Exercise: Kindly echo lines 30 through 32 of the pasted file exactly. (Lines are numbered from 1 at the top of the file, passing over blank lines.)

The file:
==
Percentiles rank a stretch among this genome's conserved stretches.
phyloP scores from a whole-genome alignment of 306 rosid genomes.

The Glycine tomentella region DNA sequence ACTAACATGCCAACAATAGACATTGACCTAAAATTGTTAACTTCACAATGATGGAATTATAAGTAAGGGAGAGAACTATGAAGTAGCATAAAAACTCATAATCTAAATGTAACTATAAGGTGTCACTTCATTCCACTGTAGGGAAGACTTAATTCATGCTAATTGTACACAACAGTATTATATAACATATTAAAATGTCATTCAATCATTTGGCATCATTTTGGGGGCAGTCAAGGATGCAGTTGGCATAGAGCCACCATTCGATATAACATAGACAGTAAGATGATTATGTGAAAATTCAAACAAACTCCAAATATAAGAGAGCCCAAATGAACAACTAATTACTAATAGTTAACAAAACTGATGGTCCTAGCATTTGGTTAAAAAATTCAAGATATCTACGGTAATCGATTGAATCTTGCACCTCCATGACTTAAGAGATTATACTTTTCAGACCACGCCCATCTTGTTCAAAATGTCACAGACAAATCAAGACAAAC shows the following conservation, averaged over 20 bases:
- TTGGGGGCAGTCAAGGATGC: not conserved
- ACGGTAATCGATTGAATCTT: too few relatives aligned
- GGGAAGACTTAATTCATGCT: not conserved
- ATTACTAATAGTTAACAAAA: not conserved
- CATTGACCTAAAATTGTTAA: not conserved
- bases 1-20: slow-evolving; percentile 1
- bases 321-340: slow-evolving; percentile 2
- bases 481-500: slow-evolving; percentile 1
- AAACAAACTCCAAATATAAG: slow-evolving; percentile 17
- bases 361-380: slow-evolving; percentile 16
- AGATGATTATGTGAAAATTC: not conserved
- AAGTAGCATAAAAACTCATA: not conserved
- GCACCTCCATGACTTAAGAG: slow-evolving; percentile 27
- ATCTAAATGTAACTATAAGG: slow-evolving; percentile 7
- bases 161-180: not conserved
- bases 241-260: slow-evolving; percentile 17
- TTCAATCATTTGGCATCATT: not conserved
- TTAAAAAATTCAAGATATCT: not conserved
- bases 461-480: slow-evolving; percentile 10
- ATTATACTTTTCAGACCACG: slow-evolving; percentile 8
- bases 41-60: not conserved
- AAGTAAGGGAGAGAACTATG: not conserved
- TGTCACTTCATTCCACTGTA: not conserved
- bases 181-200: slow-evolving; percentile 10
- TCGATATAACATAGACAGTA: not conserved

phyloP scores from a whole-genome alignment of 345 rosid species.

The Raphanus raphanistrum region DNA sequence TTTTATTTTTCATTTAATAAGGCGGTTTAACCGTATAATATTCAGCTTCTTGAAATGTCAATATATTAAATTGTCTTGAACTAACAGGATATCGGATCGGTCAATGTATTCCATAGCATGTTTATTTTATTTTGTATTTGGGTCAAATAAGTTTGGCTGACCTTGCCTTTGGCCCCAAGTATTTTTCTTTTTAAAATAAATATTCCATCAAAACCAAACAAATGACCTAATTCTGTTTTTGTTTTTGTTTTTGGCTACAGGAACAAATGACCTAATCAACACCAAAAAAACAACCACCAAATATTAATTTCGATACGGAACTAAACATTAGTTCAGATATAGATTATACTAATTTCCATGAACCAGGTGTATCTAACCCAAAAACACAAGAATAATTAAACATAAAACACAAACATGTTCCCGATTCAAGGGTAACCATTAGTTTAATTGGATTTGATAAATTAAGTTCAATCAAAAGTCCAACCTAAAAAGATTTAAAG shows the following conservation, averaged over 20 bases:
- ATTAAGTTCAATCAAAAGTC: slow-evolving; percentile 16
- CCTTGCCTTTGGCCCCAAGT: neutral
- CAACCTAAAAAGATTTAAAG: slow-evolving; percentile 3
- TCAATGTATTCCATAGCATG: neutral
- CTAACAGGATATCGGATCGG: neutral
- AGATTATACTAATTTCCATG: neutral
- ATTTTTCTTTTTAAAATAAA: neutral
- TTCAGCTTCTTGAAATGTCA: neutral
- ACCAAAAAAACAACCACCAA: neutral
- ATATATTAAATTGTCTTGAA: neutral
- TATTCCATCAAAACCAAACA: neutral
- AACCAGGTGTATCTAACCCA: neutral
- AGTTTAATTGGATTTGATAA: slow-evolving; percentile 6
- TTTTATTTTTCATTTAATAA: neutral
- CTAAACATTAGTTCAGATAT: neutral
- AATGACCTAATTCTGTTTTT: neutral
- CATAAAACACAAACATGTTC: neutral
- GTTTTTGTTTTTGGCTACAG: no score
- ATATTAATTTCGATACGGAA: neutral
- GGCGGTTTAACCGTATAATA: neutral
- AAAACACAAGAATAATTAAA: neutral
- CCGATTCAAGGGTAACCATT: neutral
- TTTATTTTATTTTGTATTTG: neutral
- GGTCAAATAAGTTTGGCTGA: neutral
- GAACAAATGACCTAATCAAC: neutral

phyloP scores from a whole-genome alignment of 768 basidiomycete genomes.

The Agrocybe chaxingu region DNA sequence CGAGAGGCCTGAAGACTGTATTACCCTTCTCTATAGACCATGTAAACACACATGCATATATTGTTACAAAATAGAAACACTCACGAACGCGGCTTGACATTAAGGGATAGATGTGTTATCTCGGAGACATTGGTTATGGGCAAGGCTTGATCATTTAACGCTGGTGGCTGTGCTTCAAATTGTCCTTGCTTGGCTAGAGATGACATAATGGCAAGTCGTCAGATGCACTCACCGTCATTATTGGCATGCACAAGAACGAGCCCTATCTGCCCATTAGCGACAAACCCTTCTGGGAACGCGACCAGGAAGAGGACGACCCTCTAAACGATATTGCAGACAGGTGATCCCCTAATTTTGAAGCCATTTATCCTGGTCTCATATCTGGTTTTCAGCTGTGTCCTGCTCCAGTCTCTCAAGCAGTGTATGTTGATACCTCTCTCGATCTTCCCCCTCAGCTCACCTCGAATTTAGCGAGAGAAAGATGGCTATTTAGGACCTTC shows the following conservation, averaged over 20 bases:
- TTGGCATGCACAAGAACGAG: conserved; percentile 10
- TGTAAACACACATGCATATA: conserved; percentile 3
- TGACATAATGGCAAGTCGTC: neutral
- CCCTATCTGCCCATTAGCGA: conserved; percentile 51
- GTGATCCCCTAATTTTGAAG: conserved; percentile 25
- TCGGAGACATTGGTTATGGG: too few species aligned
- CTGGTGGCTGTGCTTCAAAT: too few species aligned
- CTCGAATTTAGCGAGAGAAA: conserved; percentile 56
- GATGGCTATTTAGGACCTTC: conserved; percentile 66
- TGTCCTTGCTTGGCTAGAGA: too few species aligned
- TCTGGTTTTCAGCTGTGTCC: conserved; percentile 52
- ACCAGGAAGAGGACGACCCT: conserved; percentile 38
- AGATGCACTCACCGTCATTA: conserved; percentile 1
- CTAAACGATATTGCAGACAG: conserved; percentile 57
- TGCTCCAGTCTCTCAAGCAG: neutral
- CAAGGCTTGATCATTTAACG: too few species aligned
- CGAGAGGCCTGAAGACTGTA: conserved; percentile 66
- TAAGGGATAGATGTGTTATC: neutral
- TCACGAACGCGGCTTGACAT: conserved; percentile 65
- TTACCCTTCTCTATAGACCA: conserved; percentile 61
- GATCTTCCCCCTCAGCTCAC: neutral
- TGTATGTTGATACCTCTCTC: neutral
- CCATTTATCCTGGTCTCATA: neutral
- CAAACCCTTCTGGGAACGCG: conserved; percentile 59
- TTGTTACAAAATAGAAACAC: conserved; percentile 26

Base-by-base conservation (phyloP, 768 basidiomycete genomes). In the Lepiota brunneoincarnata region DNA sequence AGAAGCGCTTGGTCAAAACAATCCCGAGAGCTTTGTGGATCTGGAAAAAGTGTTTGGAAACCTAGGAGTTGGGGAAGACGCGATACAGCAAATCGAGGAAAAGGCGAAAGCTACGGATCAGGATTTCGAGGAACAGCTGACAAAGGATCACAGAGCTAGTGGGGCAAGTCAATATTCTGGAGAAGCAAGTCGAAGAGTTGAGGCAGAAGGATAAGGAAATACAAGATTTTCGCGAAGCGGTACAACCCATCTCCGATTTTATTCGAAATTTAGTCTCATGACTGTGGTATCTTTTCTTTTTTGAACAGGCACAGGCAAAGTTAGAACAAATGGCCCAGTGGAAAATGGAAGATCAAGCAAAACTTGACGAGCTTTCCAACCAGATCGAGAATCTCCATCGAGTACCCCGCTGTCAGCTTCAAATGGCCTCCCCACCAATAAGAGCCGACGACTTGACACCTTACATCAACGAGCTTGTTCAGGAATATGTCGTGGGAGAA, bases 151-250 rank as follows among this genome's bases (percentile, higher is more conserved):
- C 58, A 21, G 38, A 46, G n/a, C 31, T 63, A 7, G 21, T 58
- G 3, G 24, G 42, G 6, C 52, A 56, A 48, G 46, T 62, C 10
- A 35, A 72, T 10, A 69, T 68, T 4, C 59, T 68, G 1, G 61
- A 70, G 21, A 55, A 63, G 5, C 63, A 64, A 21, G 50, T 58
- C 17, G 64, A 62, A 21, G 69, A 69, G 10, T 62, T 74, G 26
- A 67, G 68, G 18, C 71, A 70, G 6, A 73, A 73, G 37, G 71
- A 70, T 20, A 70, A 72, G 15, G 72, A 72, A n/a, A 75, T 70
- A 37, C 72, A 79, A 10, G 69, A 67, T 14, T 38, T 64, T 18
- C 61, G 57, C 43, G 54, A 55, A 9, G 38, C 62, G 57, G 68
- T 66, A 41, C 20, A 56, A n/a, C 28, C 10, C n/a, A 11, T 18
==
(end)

The Raphanus raphanistrum region DNA sequence TTTTATTTTTCATTTAATAAGGCGGTTTAACCGTATAATATTCAGCTTCTTGAAATGTCAATATATTAAATTGTCTTGAACTAACAGGATATCGGATCGGTCAATGTATTCCATAGCATGTTTATTTTATTTTGTATTTGGGTCAAATAAGTTTGGCTGACCTTGCCTTTGGCCCCAAGTATTTTTCTTTTTAAAATAAATATTCCATCAAAACCAAACAAATGACCTAATTCTGTTTTTGTTTTTGTTTTTGGCTACAGGAACAAATGACCTAATCAACACCAAAAAAACAACCACCAAATATTAATTTCGATACGGAACTAAACATTAGTTCAGATATAGATTATACTAATTTCCATGAACCAGGTGTATCTAACCCAAAAACACAAGAATAATTAAACATAAAACACAAACATGTTCCCGATTCAAGGGTAACCATTAGTTTAATTGGATTTGATAAATTAAGTTCAATCAAAAGTCCAACCTAAAAAGATTTAAAG shows the following conservation, averaged over 20 bases:
- ATTAAGTTCAATCAAAAGTC: slow-evolving; percentile 16
- CCTTGCCTTTGGCCCCAAGT: neutral